Personal Electronic Devices at Work: Does Your Company Have a Policy?

Our focus. Your results. 317-445-4163

Personal Electronic Devices at Work: Does Your Company Have a Policy?

Personal Electronic Devices at Work: Does Your Company Have a Policy?

Does your company have a policy on employees bringing their personal electronic devices to work? Personal electronic devices include: smart phones, tablets, minicomputers, etc. They are showing up in the work place in massive numbers and employees are using them for work-related tasks. Allowing employees to bring their personal electronic devices to work brings a host of concerns for employers. While courts and legislatures have yet to decide who owns work-related data on employee-owned devices, the practice of comingling work and personal usage, data and ownership may create challenging legal and security implications for employers.

 

Employers should think about the following scenarios that may occur within their companies when employees use their personal electronic devices for work-related tasks:

 

  • Your company is involved in a lawsuit and as part of the discovery (the exchange of information relevant to the lawsuit before trial) purged data is found stored on the employee’s personal electronic device.
  • Your employee carries an unsecure personal electronic device and a hacker obtains company sensitive information.
  • Information leaves the company’s control as employees store “confidential” data on their personal electronic devices.
  • An employee leaves your company and still has company data on their personal electronic device.

 

To help avoid the above scenarios and others, employers should develop and implement policies to address these concerns. The type of policy that should be implemented will depend upon each companies business needs. However, they should include one of the following:

 

  • A legal written agreement between the employee and the employer stating that an employee accessing business resources from a personal electronic device gives the company the right to manage, lock, and wipe all company-related information from that device.
  • An agreement where the company issues the employee a company-owned device and employees are not allowed to use the device for personal-related matters. This helps to separate employee’s personal data from company-related data. The employee is required to return the device upon termination of employment from the company.
  • A legal agreement where the company purchases the personal electronic device from the employee for an agreed to amount and then gives the employee the “right” to use it for personal matters. The employee may then have the “right” to buy back the device at the same price when he/she terminates employment from the company.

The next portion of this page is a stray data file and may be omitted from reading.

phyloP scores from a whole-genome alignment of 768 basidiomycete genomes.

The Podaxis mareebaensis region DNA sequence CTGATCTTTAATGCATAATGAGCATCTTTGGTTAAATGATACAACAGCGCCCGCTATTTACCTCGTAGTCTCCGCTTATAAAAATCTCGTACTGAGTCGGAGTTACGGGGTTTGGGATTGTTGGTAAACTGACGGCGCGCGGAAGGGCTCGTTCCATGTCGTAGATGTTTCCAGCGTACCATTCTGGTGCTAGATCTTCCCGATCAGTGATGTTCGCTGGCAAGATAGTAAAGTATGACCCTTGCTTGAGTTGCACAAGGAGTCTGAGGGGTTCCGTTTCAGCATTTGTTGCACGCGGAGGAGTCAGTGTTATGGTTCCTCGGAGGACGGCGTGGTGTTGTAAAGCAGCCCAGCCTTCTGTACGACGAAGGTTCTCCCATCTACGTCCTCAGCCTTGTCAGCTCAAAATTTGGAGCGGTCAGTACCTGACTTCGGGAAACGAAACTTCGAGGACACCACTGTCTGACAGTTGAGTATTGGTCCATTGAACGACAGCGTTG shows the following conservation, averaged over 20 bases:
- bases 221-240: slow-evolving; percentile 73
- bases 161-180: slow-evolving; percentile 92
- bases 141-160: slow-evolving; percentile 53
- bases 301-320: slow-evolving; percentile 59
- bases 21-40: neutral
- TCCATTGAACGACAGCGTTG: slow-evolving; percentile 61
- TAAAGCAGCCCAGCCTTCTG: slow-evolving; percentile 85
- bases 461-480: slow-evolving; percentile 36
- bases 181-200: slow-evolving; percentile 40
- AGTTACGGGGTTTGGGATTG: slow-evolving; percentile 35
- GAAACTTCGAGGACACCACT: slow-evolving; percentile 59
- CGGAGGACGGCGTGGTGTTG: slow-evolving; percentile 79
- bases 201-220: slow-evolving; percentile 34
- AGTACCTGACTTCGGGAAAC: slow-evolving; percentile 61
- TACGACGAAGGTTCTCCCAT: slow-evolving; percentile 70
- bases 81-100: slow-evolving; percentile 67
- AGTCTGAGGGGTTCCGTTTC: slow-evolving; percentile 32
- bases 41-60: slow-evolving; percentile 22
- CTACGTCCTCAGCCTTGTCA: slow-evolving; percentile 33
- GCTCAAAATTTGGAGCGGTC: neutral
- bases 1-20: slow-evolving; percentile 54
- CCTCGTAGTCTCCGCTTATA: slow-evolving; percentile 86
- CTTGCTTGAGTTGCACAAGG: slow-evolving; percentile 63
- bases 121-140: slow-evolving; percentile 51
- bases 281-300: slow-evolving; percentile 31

To decrease security risks related to personal electronic devices, employers should consider the following company-related factors when deciding upon the content of their personal electronic device policy:

 

  • The security concerns of your industry.
  • The sensitivity of information that your employees are exposed to and handle daily.
  • Any legal regulations that your company may face.
  • The company’s ability to oversee and manage the use of personal electronic devices.

 

In addition, employers should consider the following when designing and implementing a personal electronic device policy for their company:

 

  • Require all employees who use a personal electronic device to download software that allows the company to remotely access and wipe devices.
  • Have your employees sign written agreements that discloses all risks associated with the software and requires them to download it onto any device that will be used to access company-related information.
  • Allow only certain employees to have the privilege of using personal electronic devices and limit the type of information that is accessible, e.g. e-mail.
  • Make sure that employees consent in writing to have the devices inspected upon termination. This may be done remotely.
  • Don’t allow employees to store corporate information on personal devices. Again, a signed agreement that they will not store company information on their personal electronic devices may be appropriate.
  • Have employees sign a written agreement that they will turn over their personal electronic device for inspection upon a legitimate request from the company.

 

While personal electronic devices may be important to your employees in the workplace, companies need to decide the legal and security-related implications for allowing employees to use them for work-related tasks. It may not be a benefit for your company to allow employees to use their own devices? Remember to consider all of the risks before designing and implementing a policy.

 

For additional information on the creation and implementation of a personal electronic device policy and implications for your company, please either consult your employment law attorney or New Focus HR.

 

Written By: Kristen Shingleton, M.B.A., CCP

President, New Focus HR LLC

 

 

 

 

 

http://NewFocusHR.com